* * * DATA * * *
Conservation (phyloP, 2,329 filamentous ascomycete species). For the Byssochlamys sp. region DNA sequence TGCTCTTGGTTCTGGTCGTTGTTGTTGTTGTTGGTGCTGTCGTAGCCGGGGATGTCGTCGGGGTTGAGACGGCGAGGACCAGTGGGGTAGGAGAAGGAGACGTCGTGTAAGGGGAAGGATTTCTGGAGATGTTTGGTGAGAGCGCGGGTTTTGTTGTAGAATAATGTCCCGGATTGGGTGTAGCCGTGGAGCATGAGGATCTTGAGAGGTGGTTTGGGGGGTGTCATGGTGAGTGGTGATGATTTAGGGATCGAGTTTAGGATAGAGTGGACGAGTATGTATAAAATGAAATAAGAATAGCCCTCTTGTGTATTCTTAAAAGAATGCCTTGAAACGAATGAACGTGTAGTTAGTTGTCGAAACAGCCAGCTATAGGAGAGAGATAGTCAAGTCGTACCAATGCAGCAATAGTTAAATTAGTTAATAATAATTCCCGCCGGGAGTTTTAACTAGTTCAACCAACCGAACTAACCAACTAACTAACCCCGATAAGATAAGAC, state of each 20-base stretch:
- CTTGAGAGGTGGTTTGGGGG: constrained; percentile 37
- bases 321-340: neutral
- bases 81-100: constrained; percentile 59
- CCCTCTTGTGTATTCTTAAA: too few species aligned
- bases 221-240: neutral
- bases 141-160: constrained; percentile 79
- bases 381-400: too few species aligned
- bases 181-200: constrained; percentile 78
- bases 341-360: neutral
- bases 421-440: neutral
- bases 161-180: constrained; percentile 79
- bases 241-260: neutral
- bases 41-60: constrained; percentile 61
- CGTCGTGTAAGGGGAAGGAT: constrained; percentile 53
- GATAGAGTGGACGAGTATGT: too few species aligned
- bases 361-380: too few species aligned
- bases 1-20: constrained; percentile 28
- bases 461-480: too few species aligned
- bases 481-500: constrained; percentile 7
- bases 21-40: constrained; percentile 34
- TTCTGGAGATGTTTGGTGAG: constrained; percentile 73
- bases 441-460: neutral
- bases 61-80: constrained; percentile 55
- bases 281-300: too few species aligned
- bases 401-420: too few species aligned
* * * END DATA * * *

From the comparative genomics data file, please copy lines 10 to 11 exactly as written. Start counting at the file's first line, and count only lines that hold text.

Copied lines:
- bases 341-360: neutral
- bases 421-440: neutral